Pramila Jayapal

Stepchild of Health Care Now Getting Overdue Attention

People are living longer and the population of older adults is growing, but long-term care remains a stepchild in debates over health care. That is beginning to change as presidential candidates offer options for expanding long-term benefits for older adults and people with disabilities. With only a small percentage of older adults who have private long-term care insurance, the challenge and costs of expanded benefits are daunting.

People are living longer and the population of older adults is growing, but long-term care remains a stepchild in debates over health care. That is beginning to change as presidential candidates offer options for expanding long-term benefits for older adults and people with disabilities. With only a small percentage of older adults who have private long-term care insurance, the challenge and costs of expanded benefits are daunting.

Long-term care has been the missing link in health care reform debates, but that is changing as 2020 Democratic presidential candidates offer options for addressing the arguably biggest gap in the US health care system.

The Medicare-for-All plan introduced by Vermont Senator Bernie Sanders and supported by several Democratic presidential candidates adds long-term care benefits to Medicare. Independent estimates place the cost for expanded benefits at $25 trillion over 10 years.

A House version of Medicare-for-All, cosponsored by Washington Congresswoman Pramila Jayapal and Michigan Congresswoman Debbie Dingell, which emphasizes policies that allow older adults to remain in their homes. "Instead of saying institutional care is the default, we say you should be able to get care at home, in your community," Jayapal says.

New Jersey Senator Cory Booker recently unveiled a proposal to expand eligibility for long-term care services for older adults and disabled persons under Medicaid. Roughly 20 percent of Medicaid spending goes toward long-term care. About 65 percent of nursing home residents are supported primarily by Medicaid.

Minnesota Senator Amy Klobuchar has a “Plan for Seniors” that seeks to expand long-term care facilities, add hearing, vision and dental care to Medicare and support training for long-term caregivers. Klobuchar wants to bolster Social Security by lifting the payroll tax from the current $133,000 income cutoff to wages up to $250,000.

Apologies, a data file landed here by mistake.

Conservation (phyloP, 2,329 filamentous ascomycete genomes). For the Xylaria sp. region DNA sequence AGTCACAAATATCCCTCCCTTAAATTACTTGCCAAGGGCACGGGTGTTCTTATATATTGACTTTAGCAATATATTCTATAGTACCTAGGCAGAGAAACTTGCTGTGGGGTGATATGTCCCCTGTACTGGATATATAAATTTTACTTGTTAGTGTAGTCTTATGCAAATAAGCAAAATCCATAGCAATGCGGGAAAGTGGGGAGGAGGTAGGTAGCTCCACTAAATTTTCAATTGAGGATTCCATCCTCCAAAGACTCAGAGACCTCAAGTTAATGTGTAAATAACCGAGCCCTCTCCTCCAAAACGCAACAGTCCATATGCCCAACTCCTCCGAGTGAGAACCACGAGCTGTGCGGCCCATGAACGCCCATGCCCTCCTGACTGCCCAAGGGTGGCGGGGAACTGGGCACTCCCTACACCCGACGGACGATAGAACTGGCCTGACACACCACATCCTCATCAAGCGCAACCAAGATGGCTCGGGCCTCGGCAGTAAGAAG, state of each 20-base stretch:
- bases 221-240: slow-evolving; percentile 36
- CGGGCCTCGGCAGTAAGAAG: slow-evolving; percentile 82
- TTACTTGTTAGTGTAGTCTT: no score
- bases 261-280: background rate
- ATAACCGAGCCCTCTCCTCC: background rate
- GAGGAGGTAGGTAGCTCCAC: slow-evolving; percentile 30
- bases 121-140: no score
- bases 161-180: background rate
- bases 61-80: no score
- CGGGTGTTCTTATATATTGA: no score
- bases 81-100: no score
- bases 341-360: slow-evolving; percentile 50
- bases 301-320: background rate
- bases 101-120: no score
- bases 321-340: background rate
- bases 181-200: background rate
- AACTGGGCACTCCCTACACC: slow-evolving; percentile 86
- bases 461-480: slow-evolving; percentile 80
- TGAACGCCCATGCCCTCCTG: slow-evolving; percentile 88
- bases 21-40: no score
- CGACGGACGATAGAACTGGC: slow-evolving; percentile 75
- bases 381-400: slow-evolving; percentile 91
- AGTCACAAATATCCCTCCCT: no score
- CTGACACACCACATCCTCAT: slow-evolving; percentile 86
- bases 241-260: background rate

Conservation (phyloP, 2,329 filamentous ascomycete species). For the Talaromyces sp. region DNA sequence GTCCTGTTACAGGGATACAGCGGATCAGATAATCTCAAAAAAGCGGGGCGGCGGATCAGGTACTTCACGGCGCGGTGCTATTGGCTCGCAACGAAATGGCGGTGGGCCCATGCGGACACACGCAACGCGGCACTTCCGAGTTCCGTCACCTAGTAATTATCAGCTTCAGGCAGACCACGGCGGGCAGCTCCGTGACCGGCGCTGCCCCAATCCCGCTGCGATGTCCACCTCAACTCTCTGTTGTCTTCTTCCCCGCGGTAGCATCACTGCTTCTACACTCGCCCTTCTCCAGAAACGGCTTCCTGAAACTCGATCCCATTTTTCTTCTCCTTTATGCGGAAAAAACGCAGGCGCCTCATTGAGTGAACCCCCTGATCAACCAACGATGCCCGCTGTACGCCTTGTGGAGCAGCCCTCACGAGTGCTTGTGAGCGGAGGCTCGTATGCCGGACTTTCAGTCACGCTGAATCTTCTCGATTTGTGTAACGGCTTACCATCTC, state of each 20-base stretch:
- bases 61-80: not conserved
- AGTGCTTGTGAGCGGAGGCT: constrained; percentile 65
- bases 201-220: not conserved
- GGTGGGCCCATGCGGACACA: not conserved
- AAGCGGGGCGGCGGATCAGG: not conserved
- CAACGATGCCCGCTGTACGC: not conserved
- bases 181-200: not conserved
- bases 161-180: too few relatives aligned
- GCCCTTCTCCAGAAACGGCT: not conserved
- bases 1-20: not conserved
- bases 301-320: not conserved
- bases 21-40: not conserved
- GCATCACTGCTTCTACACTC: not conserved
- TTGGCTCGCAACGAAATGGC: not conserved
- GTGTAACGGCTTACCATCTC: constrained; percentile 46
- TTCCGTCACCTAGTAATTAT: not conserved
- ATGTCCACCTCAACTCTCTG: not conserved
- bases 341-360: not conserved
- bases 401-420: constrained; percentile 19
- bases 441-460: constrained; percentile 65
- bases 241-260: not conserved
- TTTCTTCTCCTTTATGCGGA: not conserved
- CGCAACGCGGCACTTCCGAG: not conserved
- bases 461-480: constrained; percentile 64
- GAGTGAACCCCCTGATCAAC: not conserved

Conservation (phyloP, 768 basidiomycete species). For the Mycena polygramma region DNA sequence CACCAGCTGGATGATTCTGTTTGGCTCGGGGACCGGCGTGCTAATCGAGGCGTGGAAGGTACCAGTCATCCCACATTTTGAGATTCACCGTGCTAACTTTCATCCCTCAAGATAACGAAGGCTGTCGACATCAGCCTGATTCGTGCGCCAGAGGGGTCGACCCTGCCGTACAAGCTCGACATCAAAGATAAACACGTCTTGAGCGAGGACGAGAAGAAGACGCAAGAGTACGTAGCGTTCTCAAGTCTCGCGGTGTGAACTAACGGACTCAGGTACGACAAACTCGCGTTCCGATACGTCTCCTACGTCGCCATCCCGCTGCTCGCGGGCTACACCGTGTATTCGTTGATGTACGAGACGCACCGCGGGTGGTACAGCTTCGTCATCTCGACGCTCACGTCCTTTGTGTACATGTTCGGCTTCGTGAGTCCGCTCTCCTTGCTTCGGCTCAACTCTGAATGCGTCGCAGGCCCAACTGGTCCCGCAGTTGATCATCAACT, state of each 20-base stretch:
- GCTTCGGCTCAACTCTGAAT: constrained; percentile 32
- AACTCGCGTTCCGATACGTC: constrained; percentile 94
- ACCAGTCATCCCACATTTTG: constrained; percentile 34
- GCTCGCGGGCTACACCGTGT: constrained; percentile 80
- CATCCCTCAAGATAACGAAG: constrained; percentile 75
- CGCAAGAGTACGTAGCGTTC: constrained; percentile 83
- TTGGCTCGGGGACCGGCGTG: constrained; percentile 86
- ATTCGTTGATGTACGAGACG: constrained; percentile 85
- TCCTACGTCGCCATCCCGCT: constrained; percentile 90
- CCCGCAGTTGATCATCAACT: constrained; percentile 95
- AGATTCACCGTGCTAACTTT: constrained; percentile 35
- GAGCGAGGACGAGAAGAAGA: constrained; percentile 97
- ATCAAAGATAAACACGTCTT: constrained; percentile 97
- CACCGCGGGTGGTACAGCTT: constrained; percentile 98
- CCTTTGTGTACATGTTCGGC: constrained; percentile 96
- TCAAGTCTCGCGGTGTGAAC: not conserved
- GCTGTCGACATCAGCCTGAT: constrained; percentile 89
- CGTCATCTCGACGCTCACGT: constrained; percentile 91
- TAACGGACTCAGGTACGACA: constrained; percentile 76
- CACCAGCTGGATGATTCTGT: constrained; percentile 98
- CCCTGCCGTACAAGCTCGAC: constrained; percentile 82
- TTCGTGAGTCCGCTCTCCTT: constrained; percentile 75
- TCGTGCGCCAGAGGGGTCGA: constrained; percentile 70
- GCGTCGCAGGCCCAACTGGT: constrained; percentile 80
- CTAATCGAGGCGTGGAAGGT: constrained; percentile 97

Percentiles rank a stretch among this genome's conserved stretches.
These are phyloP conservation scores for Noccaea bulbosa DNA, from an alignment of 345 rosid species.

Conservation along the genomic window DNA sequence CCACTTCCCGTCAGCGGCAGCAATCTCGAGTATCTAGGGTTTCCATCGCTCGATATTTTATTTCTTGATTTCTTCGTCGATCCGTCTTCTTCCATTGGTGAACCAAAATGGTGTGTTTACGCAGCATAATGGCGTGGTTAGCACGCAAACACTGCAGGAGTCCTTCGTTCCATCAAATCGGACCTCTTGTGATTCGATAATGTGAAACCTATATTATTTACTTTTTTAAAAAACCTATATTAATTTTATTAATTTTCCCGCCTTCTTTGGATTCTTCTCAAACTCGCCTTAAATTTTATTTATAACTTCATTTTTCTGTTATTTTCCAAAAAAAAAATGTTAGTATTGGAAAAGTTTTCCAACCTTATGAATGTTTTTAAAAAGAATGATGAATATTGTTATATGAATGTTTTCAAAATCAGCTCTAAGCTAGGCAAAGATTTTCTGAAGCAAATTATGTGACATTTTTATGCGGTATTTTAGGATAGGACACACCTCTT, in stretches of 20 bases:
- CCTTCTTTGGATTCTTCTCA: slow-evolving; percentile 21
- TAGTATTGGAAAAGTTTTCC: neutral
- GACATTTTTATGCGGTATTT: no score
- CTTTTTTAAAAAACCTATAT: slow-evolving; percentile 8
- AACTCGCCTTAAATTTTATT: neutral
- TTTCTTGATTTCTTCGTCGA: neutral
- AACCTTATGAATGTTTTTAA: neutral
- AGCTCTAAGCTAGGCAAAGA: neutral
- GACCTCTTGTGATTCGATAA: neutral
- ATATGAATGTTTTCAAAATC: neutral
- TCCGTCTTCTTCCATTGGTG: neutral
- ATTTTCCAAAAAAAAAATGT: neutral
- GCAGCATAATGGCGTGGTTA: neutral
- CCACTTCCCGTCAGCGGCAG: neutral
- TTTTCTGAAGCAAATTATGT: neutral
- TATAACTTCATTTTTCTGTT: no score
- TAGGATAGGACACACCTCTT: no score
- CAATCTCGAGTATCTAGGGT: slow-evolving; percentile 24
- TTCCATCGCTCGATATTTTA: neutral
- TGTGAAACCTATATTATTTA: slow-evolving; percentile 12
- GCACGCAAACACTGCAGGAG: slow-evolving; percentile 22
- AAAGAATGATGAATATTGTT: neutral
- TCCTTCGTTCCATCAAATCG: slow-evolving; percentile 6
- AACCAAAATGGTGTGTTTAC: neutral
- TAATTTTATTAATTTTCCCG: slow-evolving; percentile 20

Political dialogue about long-term care has been sparked by data showing projected growth in the number of older adults in the US population. By 2035, there are expected to be 78 million people 65 years and older compared to 76.7 million people under the age of 18. As few as 8 million Americans have some form of private long-term care insurance. There also has been a strong push by disabled Americans to strengthen long-term care.

Older Americans make up one of the most consistent voting blocs and they tend to be more conservative than younger voters. Democrats sniff an opportunity to eat into a bedrock conservative cohort by advancing long-term care initiatives.

AGE+,  a new nonprofit, has formed to address long-term care issues holistically in Oregon with an emphasis on aging in place and addressing equity for underserved older adults in rural areas and minority communities.

AGE+, a new nonprofit, has formed to address long-term care issues holistically in Oregon with an emphasis on aging in place and addressing equity for underserved older adults in rural areas and minority communities.

Providing long-term care benefits under Medicare or Medicaid will be expensive. The dimensions of the problem go beyond money. There aren’t enough long-term care beds available, there are too few single-story homes where disabled and older adults could age in place and there is already a shortage of trained caregivers. Add to that isolation that can occur, especially in rural areas, and inequities in available long-term care options. Low pay is a barrier to recruiting more caregivers.

Gerontology researched Marc Cohen describes long-term care as the stepchild in the broader health care reform discussion. Nicole Jorwic, policy director for The Arc that serves people with disabilities, says, “If you don't include long-term supports and services, it cannot be considered a bill that is for all people because it leaves out huge portions of the population, including people with disabilities and aging Americans."

 


Northwest Congressional Delegation Employs Twitter, Too

President Donald Trump communicates to his political base via Twitter and so do many Members of Congress, including the Pacific Northwest delegation. Issues they tweet about range from orca protection, affordable housing, drug interdiction, family separation at the border and reproductive rights.